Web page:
New York Jets – Assessing the Culture

Dylan Price dives into the current culture of the New York Jets

Last week prior to his trade, Jamal Adams granted the Daily News and exclusive in which he didn’t mince words on the state of the Jets franchise. From shots at the ownership, general manager and even coach, Adams let it all fly. All though Adams may be gone, the Jets floundering culture is a much more deeply rooted issue.

Ownership

The Jets ownership has never been the best in sports. Unlike other teams, the Johnsons are more reluctant to pull the trigger on certain deals and tend to choose the wrong people to make up the staff. It’s become increasingly more apparent over recent years that both Johnson brothers lack the capacity to steer this ship in the right direction. Now, Woody Johnson, the longtime face of the team has come under fire. As allegations are being brought against his character and integrity, it doesn’t paint a good image for the Jets organization. Christopher Johnson has tried to reinvigorate the franchise with new uniforms and fresh decision makers. His biggest issue though, is lacking the football acumen to lead a franchise. Yes, he was a part of the reason Joe Douglas came to New York, but Adam Gase was a much bigger part. Even Gase himself was a move made on Peyton Manning’s recommendation. A guy, who, albeit a legend, has no affiliation to the Jets franchise whatsoever.

The biggest issue with this ownership, is the structure. Typically the coach reports to the general manager and they work in tandem. The Jets unorthodox layout leads the coach and general manager to report to Chris Johnson himself. The Jets ownership is incredibly flawed and although I won’t chant “SELL THE TEAM”, I’d strongly IMPLY that the Johnsons leave the football decisions to the next man.

General Manager: Joe Douglas

Leave the football to Joe. Joe Douglas is the reason this team has any hope. He was handed a hefty deal to join this franchise and right the ship. He’s done it elsewhere, and he is set to do it here. As a talent evaluator, he’s talented, but as a people evaluator, he’s out of this world. Douglas is able to not only dominate negotiations, but also get a feel on who can establish a culture. By targeting former college capitals with 5 of his last 6 picks, it’s apparent Douglas wants leaders who will give their all to the organization. Currently the Jets lack those kind of players and have long lacked a front office staff that recognizes that culture is more important than past production. Douglas still has a lot of time ahead of him, and he can’t be perfect forever, but at least to this point, he’s the reason the Jets are afloat.

The Coach

Maybe the area that Adams harped on most in his tirade, and rightfully so. The coach of any franchise in any professional sport should follow one fundamental principle, earn respect, don’t command it. By walking into the locker room and having other coaches deliver speeches when your team needs YOU most, you lose respect of the players. When you lose that respect, instances like the Jamal one occur. Yes, a culture change shouldn’t be all on the coach’s shoulders, but in this case, the coach is egotistical and reluctant to change. From the smallest scale of not budging on fines for injured players, to the much larger scale of avoiding adjustments because you fail to admit YOUR plan is wrong, it is evident Gase is part of the issue. Some players love Gase, just like some players loved Todd Bowles. Yet, the only difference between the two is their temperament. Where Bowles tended to get walked all over, Gase tends to ship players out if they won’t conform. That’s exactly why guys like Peyton Manning, Frank Gore and Danny Amendola respect Gase. Gase is no nonsense, but sometimes needs to loosen the reigns. In the same context, Bowles needed to tighten his reigns.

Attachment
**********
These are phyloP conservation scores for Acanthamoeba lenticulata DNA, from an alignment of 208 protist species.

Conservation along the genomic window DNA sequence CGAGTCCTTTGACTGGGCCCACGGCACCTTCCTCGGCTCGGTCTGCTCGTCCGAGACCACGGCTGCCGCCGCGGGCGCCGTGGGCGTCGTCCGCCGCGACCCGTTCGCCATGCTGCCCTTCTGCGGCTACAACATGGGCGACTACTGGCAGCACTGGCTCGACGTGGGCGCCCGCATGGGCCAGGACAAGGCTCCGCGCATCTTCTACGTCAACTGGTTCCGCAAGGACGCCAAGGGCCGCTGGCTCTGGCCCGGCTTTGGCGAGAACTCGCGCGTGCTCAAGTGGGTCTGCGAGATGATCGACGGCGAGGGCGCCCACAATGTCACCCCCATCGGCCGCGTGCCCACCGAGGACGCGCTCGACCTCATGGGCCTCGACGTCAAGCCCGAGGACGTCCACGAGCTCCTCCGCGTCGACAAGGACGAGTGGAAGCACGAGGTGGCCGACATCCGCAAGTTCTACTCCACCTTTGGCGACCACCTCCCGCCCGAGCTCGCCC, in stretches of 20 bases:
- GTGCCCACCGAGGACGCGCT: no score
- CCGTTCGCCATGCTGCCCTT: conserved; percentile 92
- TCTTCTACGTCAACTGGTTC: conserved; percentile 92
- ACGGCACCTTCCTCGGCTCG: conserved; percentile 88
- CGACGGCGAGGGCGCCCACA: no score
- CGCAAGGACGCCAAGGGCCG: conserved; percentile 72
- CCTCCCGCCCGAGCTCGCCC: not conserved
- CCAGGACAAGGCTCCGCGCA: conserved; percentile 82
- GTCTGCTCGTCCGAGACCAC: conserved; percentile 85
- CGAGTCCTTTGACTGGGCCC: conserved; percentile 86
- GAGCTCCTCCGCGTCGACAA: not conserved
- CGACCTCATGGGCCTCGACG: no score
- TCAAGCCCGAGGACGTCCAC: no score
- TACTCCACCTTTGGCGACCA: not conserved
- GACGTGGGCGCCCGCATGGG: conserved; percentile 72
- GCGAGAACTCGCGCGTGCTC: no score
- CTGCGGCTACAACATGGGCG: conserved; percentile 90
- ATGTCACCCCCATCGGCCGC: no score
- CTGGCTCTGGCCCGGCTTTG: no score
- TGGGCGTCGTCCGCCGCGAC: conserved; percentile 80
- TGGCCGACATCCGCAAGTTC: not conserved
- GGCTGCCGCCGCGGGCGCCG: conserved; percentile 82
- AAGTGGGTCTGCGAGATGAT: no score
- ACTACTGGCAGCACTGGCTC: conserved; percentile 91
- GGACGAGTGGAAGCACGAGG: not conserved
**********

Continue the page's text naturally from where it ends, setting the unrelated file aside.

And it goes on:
Until the Jets find a coach capable of admitting his mistakes and balancing being stern but fair, they will toll in mediocrity. The Jets have continued to target the wrong guys to lead the coaching staff and that shows. Rather than target proven leaders, the Jets last two picks were coordinators who evidently have failed to successfully transition to being a head coach.

Conclusion

To wrap this up, typically when they say a culture changes at the top, that means ownership. In this case, the ownership won’t change for a long time unless these allegations are deemed credible and of that level of severity. So, this floundering culture lands on Joe Douglas’s shoulders. The league wide respect that he has earned and what he’s done so far have built him lofty expectations. Yet, for some reason he seems like the best bet to handle them. As for Gase, he has a two year window essentially. If he can show improvement in some sense this year, he will get a 3rd shot. If he fails to show growth, the Johnsons and the front office need to search to find a proven leader, who can handle a locker room. Most of all, they need to find someone who can help right the ship.